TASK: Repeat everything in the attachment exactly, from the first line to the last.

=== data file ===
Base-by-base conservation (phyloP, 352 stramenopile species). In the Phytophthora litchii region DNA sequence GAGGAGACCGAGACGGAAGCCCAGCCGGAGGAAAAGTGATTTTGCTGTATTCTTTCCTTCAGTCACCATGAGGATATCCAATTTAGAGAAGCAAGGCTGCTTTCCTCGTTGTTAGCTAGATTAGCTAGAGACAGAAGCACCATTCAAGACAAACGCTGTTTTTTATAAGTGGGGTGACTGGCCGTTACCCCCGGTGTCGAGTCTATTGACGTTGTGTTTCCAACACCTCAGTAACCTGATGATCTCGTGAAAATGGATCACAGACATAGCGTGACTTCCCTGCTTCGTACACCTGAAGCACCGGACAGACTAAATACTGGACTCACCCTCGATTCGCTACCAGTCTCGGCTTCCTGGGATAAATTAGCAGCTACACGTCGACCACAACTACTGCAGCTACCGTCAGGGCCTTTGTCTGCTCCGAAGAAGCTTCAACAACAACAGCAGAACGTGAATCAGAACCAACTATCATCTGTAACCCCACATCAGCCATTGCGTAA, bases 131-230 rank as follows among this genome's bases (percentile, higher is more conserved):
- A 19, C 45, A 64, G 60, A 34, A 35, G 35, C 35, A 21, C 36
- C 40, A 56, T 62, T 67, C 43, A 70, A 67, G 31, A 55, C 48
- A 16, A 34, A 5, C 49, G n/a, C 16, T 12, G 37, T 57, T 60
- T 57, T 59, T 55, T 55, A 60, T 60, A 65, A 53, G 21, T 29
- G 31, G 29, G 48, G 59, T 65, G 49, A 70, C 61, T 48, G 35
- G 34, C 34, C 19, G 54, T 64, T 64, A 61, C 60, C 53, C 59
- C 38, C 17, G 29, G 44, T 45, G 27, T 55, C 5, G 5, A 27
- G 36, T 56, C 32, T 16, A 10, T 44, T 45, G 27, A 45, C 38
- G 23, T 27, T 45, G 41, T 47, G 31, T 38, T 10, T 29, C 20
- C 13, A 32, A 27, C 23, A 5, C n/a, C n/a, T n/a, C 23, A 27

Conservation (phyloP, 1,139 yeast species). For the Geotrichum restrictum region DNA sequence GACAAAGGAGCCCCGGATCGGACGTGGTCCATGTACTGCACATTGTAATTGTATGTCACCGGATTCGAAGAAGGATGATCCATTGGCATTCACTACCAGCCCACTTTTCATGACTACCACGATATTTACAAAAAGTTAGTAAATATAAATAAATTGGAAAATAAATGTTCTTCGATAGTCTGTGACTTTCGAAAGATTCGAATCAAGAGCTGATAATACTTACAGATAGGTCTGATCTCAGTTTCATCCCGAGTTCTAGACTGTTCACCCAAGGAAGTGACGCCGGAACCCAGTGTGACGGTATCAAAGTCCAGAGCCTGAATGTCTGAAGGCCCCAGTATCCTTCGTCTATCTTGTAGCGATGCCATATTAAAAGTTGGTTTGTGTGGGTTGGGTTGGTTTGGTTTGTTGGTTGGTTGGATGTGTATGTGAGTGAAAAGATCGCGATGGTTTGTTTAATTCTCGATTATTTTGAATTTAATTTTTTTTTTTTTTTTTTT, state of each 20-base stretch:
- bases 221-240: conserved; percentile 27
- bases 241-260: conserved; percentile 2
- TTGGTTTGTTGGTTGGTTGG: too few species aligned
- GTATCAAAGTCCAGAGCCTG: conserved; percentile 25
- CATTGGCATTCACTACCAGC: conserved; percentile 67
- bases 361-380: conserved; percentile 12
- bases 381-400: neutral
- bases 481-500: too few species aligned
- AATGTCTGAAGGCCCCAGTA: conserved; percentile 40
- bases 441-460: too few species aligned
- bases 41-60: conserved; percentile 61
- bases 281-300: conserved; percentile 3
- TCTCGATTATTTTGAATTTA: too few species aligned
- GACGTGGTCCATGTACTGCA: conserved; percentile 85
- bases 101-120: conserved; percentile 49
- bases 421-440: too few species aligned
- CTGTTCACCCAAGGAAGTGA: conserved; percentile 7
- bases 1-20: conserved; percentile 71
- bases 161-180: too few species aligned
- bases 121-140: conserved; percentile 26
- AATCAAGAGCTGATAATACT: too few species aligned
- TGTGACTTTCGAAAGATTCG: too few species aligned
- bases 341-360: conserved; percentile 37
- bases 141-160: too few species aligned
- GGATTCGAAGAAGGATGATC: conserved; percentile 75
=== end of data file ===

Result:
Base-by-base conservation (phyloP, 352 stramenopile species). In the Phytophthora litchii region DNA sequence GAGGAGACCGAGACGGAAGCCCAGCCGGAGGAAAAGTGATTTTGCTGTATTCTTTCCTTCAGTCACCATGAGGATATCCAATTTAGAGAAGCAAGGCTGCTTTCCTCGTTGTTAGCTAGATTAGCTAGAGACAGAAGCACCATTCAAGACAAACGCTGTTTTTTATAAGTGGGGTGACTGGCCGTTACCCCCGGTGTCGAGTCTATTGACGTTGTGTTTCCAACACCTCAGTAACCTGATGATCTCGTGAAAATGGATCACAGACATAGCGTGACTTCCCTGCTTCGTACACCTGAAGCACCGGACAGACTAAATACTGGACTCACCCTCGATTCGCTACCAGTCTCGGCTTCCTGGGATAAATTAGCAGCTACACGTCGACCACAACTACTGCAGCTACCGTCAGGGCCTTTGTCTGCTCCGAAGAAGCTTCAACAACAACAGCAGAACGTGAATCAGAACCAACTATCATCTGTAACCCCACATCAGCCATTGCGTAA, bases 131-230 rank as follows among this genome's bases (percentile, higher is more conserved):
- A 19, C 45, A 64, G 60, A 34, A 35, G 35, C 35, A 21, C 36
- C 40, A 56, T 62, T 67, C 43, A 70, A 67, G 31, A 55, C 48
- A 16, A 34, A 5, C 49, G n/a, C 16, T 12, G 37, T 57, T 60
- T 57, T 59, T 55, T 55, A 60, T 60, A 65, A 53, G 21, T 29
- G 31, G 29, G 48, G 59, T 65, G 49, A 70, C 61, T 48, G 35
- G 34, C 34, C 19, G 54, T 64, T 64, A 61, C 60, C 53, C 59
- C 38, C 17, G 29, G 44, T 45, G 27, T 55, C 5, G 5, A 27
- G 36, T 56, C 32, T 16, A 10, T 44, T 45, G 27, A 45, C 38
- G 23, T 27, T 45, G 41, T 47, G 31, T 38, T 10, T 29, C 20
- C 13, A 32, A 27, C 23, A 5, C n/a, C n/a, T n/a, C 23, A 27

Conservation (phyloP, 1,139 yeast species). For the Geotrichum restrictum region DNA sequence GACAAAGGAGCCCCGGATCGGACGTGGTCCATGTACTGCACATTGTAATTGTATGTCACCGGATTCGAAGAAGGATGATCCATTGGCATTCACTACCAGCCCACTTTTCATGACTACCACGATATTTACAAAAAGTTAGTAAATATAAATAAATTGGAAAATAAATGTTCTTCGATAGTCTGTGACTTTCGAAAGATTCGAATCAAGAGCTGATAATACTTACAGATAGGTCTGATCTCAGTTTCATCCCGAGTTCTAGACTGTTCACCCAAGGAAGTGACGCCGGAACCCAGTGTGACGGTATCAAAGTCCAGAGCCTGAATGTCTGAAGGCCCCAGTATCCTTCGTCTATCTTGTAGCGATGCCATATTAAAAGTTGGTTTGTGTGGGTTGGGTTGGTTTGGTTTGTTGGTTGGTTGGATGTGTATGTGAGTGAAAAGATCGCGATGGTTTGTTTAATTCTCGATTATTTTGAATTTAATTTTTTTTTTTTTTTTTTT, state of each 20-base stretch:
- bases 221-240: conserved; percentile 27
- bases 241-260: conserved; percentile 2
- TTGGTTTGTTGGTTGGTTGG: too few species aligned
- GTATCAAAGTCCAGAGCCTG: conserved; percentile 25
- CATTGGCATTCACTACCAGC: conserved; percentile 67
- bases 361-380: conserved; percentile 12
- bases 381-400: neutral
- bases 481-500: too few species aligned
- AATGTCTGAAGGCCCCAGTA: conserved; percentile 40
- bases 441-460: too few species aligned
- bases 41-60: conserved; percentile 61
- bases 281-300: conserved; percentile 3
- TCTCGATTATTTTGAATTTA: too few species aligned
- GACGTGGTCCATGTACTGCA: conserved; percentile 85
- bases 101-120: conserved; percentile 49
- bases 421-440: too few species aligned
- CTGTTCACCCAAGGAAGTGA: conserved; percentile 7
- bases 1-20: conserved; percentile 71
- bases 161-180: too few species aligned
- bases 121-140: conserved; percentile 26
- AATCAAGAGCTGATAATACT: too few species aligned
- TGTGACTTTCGAAAGATTCG: too few species aligned
- bases 341-360: conserved; percentile 37
- bases 141-160: too few species aligned
- GGATTCGAAGAAGGATGATC: conserved; percentile 75